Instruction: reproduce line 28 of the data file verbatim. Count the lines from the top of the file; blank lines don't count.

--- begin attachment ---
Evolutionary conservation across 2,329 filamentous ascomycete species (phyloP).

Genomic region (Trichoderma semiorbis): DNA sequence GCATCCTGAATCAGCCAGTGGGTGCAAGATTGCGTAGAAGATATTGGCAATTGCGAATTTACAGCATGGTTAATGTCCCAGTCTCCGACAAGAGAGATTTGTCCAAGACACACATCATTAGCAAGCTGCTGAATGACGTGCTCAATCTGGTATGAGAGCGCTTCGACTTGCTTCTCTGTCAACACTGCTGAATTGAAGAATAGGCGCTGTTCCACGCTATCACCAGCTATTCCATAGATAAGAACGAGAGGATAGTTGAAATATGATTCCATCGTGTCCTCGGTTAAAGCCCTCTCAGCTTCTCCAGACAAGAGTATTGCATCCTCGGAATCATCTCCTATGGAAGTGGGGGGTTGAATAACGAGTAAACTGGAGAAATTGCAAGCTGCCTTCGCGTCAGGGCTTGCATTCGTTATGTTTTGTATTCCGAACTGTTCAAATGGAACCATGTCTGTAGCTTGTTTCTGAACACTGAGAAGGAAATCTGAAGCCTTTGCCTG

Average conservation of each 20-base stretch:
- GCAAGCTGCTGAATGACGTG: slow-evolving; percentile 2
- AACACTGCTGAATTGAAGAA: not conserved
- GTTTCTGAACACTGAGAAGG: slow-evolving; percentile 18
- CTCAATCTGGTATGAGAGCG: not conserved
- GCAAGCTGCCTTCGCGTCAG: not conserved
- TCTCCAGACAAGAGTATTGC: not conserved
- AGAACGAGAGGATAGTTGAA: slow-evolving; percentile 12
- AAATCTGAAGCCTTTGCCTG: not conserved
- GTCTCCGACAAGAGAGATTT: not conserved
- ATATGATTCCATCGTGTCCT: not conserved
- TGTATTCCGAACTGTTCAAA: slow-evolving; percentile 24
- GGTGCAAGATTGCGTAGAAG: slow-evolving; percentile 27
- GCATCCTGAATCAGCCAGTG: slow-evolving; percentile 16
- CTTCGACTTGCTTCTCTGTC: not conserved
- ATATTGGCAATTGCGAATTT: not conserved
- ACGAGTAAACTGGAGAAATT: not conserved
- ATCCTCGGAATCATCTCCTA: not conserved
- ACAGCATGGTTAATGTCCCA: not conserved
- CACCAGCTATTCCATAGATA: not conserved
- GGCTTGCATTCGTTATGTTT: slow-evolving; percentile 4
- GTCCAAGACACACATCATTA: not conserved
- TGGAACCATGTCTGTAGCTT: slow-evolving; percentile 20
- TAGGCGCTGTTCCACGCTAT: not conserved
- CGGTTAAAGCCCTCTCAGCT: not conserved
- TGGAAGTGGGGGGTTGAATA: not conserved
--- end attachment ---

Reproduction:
- TGGAAGTGGGGGGTTGAATA: not conserved